♣ India foils China’s bio-piracy bid

“Shows Age-Old Use of Pudina, Kalamegha To Stop A Patent On Bird Flu Drug Using Them”

India has foiled a major Chinese bio-piracy bid to patent the use of medicinal plants ‘pudina’ (mint) and ‘kalamegha’ (andrographis) for the treatment of H5N1 avian influenza or bird flu.
The Council of Scientific and Industrial Research (CSIR), with the help of India’s Traditional Knowledge Digital Library (TKDL), dug out formulations from ancient Ayurveda and Unani texts, like ‘Cakradattah’, ‘Bhaisajya Ratnavali’, ‘Kitaabal-Haawi-fil-Tibb’ and ‘Qaraabaadeen Azam wa Akmal’, dating back to the 9th century, to show that both pudina and kalamegha have been widely used in India since ages for influenza and epidemic fevers. After receiving exhaustive evidence from the CSIR that confirmed India’s stand, the European Patent Office (EPO) on June 10 cancelled the decision to grant patent to Livzon, a major Chinese pharmaceutical company, on the medicinal properties of pudina and kalamegha for treating bird flu. It all began when Livzon, on January 19, 2007, filed a patent application at the EPO, claiming the usefulness of pudina and kalamegha for the treatment of bird flu. Impressed with the data, the EPO had on February 25, 2010 decided to grant patent to Livzon. However, on April 27, TKDL director V K Gupta shot off a letter to the EPO informing the examiners that the medicinal properties of pudina and kalamegha have been long known in the Indian systems of traditional medicine. The letter said, “The patent application number EP1849473, titled Chinese traditional medicine composition for the treatment of avian influenza, method for preparation, and application thereof, may kindly be referred to wherein the usefulness of andrographis (kalamegha) and mint (pudina) for the treatment of fever, detoxification and for the treatment of avian influenza, has been claimed to be novel.” The letter added, “In the TKDL, there are several references where andrographis and mint are used for the treatment of influenza and epidemic fever. Hence, there does not seem to be any novelty or inventive step involved in the claims made in the above referred patent application.”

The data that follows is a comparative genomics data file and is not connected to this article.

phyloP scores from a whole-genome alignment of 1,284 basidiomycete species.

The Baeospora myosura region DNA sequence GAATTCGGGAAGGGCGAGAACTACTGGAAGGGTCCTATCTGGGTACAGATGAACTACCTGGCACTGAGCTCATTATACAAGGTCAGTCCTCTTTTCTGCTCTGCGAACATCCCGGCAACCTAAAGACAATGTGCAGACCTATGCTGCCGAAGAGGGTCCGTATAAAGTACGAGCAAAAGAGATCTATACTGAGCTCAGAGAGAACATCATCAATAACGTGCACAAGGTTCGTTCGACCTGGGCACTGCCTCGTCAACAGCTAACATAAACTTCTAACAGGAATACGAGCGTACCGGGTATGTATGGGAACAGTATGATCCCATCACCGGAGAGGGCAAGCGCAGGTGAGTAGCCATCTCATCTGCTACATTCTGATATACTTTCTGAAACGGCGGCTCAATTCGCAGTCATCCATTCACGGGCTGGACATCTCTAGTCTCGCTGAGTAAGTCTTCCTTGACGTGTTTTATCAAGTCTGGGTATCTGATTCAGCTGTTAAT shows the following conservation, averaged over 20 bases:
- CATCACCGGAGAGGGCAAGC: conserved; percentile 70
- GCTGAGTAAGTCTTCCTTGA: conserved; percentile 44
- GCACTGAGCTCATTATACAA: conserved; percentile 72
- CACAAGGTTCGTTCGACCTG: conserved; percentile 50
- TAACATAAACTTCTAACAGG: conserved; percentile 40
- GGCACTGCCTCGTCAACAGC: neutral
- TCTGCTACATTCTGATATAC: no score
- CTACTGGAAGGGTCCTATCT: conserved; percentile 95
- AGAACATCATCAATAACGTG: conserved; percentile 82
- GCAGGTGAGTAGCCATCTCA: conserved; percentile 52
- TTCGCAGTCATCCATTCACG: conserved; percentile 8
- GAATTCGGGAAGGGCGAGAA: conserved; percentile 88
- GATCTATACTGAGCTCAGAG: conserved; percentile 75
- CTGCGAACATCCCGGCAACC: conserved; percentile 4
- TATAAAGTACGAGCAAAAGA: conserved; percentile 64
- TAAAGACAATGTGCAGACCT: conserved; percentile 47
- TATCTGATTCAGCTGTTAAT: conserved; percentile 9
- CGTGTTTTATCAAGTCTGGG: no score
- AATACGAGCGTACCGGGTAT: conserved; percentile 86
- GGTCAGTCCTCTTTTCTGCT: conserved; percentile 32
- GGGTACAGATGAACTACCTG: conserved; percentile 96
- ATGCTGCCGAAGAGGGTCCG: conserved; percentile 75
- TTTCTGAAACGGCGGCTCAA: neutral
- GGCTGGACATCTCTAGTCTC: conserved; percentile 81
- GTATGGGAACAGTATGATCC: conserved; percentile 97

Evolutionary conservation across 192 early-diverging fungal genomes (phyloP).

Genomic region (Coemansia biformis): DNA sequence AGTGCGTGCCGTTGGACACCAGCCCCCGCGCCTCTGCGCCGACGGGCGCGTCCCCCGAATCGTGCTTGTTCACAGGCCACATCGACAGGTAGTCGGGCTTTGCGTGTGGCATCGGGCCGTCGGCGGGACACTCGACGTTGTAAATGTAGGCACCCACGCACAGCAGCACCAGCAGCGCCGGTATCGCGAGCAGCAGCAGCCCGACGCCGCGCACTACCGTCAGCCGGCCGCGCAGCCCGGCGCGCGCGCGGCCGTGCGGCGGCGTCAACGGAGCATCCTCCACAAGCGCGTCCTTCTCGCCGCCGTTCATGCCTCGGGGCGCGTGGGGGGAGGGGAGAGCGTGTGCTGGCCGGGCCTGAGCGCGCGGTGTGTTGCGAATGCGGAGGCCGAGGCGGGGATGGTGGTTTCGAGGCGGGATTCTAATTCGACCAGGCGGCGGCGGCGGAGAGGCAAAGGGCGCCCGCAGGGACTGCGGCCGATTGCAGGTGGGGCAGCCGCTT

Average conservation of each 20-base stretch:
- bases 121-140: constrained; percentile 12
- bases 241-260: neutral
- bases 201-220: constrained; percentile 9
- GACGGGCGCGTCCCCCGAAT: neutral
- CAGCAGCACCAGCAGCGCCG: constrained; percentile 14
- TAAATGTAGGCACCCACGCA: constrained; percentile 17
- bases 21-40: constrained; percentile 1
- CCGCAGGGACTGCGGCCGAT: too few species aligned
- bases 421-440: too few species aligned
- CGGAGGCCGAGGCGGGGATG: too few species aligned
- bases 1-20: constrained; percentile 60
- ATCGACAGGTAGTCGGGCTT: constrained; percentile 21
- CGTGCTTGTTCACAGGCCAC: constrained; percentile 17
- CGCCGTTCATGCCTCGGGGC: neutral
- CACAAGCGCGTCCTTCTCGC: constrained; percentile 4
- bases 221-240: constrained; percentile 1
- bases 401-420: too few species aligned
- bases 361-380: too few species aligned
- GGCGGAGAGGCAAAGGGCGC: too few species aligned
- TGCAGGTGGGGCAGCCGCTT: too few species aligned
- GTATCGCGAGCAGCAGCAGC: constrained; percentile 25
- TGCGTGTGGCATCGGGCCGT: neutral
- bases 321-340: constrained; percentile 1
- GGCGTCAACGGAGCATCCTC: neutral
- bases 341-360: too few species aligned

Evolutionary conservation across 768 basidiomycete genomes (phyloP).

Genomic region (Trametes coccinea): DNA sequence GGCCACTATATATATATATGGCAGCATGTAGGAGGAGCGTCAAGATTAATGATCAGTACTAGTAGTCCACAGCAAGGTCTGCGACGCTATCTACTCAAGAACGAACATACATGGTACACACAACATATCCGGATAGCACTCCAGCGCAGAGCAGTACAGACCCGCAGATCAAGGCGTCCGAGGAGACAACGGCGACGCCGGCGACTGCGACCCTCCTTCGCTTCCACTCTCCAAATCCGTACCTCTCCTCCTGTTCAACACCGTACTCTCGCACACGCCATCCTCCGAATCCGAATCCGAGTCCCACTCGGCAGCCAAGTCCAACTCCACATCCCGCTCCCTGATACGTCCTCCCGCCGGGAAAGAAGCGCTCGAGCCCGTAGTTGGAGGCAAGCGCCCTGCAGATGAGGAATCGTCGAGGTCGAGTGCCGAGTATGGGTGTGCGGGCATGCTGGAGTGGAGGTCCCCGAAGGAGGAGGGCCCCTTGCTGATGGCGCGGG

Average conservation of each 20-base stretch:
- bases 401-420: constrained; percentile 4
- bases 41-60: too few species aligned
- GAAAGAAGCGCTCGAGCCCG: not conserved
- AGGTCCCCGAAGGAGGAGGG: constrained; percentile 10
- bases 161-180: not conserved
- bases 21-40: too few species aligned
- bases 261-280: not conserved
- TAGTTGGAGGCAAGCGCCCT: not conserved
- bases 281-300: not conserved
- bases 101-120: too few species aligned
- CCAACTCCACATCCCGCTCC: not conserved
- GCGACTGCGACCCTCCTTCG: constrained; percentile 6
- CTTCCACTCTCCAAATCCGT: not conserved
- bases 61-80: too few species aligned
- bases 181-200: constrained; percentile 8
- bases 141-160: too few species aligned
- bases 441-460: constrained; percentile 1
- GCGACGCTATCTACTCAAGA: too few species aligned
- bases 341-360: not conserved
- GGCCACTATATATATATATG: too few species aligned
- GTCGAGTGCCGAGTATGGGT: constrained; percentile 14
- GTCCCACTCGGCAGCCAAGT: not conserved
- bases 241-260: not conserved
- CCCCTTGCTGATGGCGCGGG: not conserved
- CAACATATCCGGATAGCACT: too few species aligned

Following the letter, the EPO set up a three-member panel to study the evidence. On June 10, the panel decided to cancel the Chinese patent claim. TKDL is a collaborative project between the CSIR and the Union health ministry’s department of Ayush.

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